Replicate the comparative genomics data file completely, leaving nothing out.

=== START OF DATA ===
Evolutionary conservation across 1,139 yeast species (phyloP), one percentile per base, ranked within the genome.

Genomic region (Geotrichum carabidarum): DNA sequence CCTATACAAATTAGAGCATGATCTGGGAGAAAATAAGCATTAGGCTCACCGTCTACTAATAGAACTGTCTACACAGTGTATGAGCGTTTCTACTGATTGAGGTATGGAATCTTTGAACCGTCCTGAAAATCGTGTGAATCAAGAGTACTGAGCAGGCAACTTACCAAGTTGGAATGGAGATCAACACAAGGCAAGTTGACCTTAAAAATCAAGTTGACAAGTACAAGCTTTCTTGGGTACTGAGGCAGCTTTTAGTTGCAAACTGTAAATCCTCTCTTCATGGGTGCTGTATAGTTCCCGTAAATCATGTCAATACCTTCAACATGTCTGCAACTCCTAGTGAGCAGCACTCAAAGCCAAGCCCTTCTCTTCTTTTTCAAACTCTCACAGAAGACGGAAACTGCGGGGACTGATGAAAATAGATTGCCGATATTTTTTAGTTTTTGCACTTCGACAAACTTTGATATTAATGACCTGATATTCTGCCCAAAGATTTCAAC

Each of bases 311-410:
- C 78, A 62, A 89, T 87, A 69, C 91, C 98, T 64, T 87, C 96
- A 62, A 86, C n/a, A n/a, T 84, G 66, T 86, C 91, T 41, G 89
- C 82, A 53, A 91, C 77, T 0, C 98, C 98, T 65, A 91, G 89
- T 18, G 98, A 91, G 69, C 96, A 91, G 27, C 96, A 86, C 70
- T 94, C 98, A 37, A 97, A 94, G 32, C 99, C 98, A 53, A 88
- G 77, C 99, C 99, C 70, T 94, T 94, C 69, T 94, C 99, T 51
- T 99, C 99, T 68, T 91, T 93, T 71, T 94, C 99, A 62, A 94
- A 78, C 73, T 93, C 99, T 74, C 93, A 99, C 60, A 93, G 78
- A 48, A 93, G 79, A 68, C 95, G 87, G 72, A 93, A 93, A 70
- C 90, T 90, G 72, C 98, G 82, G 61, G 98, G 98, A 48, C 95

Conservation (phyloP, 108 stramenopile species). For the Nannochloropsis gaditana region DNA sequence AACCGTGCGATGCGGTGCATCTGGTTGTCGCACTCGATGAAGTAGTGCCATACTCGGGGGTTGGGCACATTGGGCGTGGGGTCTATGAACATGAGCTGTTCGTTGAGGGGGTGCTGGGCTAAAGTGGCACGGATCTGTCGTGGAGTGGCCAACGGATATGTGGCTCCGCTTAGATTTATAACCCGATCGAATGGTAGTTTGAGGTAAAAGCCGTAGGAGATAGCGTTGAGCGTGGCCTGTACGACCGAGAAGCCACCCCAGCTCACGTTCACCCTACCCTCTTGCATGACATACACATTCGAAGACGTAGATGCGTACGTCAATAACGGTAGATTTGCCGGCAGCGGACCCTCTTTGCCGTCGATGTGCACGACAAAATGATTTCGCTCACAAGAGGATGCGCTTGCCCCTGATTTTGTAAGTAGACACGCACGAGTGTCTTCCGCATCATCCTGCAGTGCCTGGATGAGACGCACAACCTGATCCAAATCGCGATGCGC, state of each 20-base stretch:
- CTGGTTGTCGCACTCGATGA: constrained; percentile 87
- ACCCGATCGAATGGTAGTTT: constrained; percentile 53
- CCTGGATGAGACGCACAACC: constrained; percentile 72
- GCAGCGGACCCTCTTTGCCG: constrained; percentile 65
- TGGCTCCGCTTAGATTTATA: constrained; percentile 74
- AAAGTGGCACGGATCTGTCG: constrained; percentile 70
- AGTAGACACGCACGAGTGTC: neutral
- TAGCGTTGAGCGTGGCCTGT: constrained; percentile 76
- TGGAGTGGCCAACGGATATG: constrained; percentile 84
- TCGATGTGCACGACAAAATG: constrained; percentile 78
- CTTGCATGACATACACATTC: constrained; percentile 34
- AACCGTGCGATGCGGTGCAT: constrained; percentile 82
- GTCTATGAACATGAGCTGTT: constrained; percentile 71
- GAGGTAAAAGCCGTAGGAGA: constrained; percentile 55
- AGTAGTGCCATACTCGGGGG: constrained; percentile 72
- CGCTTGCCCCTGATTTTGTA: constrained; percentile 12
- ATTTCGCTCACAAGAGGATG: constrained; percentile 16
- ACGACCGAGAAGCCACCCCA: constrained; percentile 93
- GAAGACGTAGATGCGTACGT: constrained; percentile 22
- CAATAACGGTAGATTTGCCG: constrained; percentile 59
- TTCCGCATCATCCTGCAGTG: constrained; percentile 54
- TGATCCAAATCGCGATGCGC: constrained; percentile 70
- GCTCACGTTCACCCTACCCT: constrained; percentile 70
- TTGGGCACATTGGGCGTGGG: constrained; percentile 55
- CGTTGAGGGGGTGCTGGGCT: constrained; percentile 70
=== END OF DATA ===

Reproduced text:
Evolutionary conservation across 1,139 yeast species (phyloP), one percentile per base, ranked within the genome.

Genomic region (Geotrichum carabidarum): DNA sequence CCTATACAAATTAGAGCATGATCTGGGAGAAAATAAGCATTAGGCTCACCGTCTACTAATAGAACTGTCTACACAGTGTATGAGCGTTTCTACTGATTGAGGTATGGAATCTTTGAACCGTCCTGAAAATCGTGTGAATCAAGAGTACTGAGCAGGCAACTTACCAAGTTGGAATGGAGATCAACACAAGGCAAGTTGACCTTAAAAATCAAGTTGACAAGTACAAGCTTTCTTGGGTACTGAGGCAGCTTTTAGTTGCAAACTGTAAATCCTCTCTTCATGGGTGCTGTATAGTTCCCGTAAATCATGTCAATACCTTCAACATGTCTGCAACTCCTAGTGAGCAGCACTCAAAGCCAAGCCCTTCTCTTCTTTTTCAAACTCTCACAGAAGACGGAAACTGCGGGGACTGATGAAAATAGATTGCCGATATTTTTTAGTTTTTGCACTTCGACAAACTTTGATATTAATGACCTGATATTCTGCCCAAAGATTTCAAC

Each of bases 311-410:
- C 78, A 62, A 89, T 87, A 69, C 91, C 98, T 64, T 87, C 96
- A 62, A 86, C n/a, A n/a, T 84, G 66, T 86, C 91, T 41, G 89
- C 82, A 53, A 91, C 77, T 0, C 98, C 98, T 65, A 91, G 89
- T 18, G 98, A 91, G 69, C 96, A 91, G 27, C 96, A 86, C 70
- T 94, C 98, A 37, A 97, A 94, G 32, C 99, C 98, A 53, A 88
- G 77, C 99, C 99, C 70, T 94, T 94, C 69, T 94, C 99, T 51
- T 99, C 99, T 68, T 91, T 93, T 71, T 94, C 99, A 62, A 94
- A 78, C 73, T 93, C 99, T 74, C 93, A 99, C 60, A 93, G 78
- A 48, A 93, G 79, A 68, C 95, G 87, G 72, A 93, A 93, A 70
- C 90, T 90, G 72, C 98, G 82, G 61, G 98, G 98, A 48, C 95

Conservation (phyloP, 108 stramenopile species). For the Nannochloropsis gaditana region DNA sequence AACCGTGCGATGCGGTGCATCTGGTTGTCGCACTCGATGAAGTAGTGCCATACTCGGGGGTTGGGCACATTGGGCGTGGGGTCTATGAACATGAGCTGTTCGTTGAGGGGGTGCTGGGCTAAAGTGGCACGGATCTGTCGTGGAGTGGCCAACGGATATGTGGCTCCGCTTAGATTTATAACCCGATCGAATGGTAGTTTGAGGTAAAAGCCGTAGGAGATAGCGTTGAGCGTGGCCTGTACGACCGAGAAGCCACCCCAGCTCACGTTCACCCTACCCTCTTGCATGACATACACATTCGAAGACGTAGATGCGTACGTCAATAACGGTAGATTTGCCGGCAGCGGACCCTCTTTGCCGTCGATGTGCACGACAAAATGATTTCGCTCACAAGAGGATGCGCTTGCCCCTGATTTTGTAAGTAGACACGCACGAGTGTCTTCCGCATCATCCTGCAGTGCCTGGATGAGACGCACAACCTGATCCAAATCGCGATGCGC, state of each 20-base stretch:
- CTGGTTGTCGCACTCGATGA: constrained; percentile 87
- ACCCGATCGAATGGTAGTTT: constrained; percentile 53
- CCTGGATGAGACGCACAACC: constrained; percentile 72
- GCAGCGGACCCTCTTTGCCG: constrained; percentile 65
- TGGCTCCGCTTAGATTTATA: constrained; percentile 74
- AAAGTGGCACGGATCTGTCG: constrained; percentile 70
- AGTAGACACGCACGAGTGTC: neutral
- TAGCGTTGAGCGTGGCCTGT: constrained; percentile 76
- TGGAGTGGCCAACGGATATG: constrained; percentile 84
- TCGATGTGCACGACAAAATG: constrained; percentile 78
- CTTGCATGACATACACATTC: constrained; percentile 34
- AACCGTGCGATGCGGTGCAT: constrained; percentile 82
- GTCTATGAACATGAGCTGTT: constrained; percentile 71
- GAGGTAAAAGCCGTAGGAGA: constrained; percentile 55
- AGTAGTGCCATACTCGGGGG: constrained; percentile 72
- CGCTTGCCCCTGATTTTGTA: constrained; percentile 12
- ATTTCGCTCACAAGAGGATG: constrained; percentile 16
- ACGACCGAGAAGCCACCCCA: constrained; percentile 93
- GAAGACGTAGATGCGTACGT: constrained; percentile 22
- CAATAACGGTAGATTTGCCG: constrained; percentile 59
- TTCCGCATCATCCTGCAGTG: constrained; percentile 54
- TGATCCAAATCGCGATGCGC: constrained; percentile 70
- GCTCACGTTCACCCTACCCT: constrained; percentile 70
- TTGGGCACATTGGGCGTGGG: constrained; percentile 55
- CGTTGAGGGGGTGCTGGGCT: constrained; percentile 70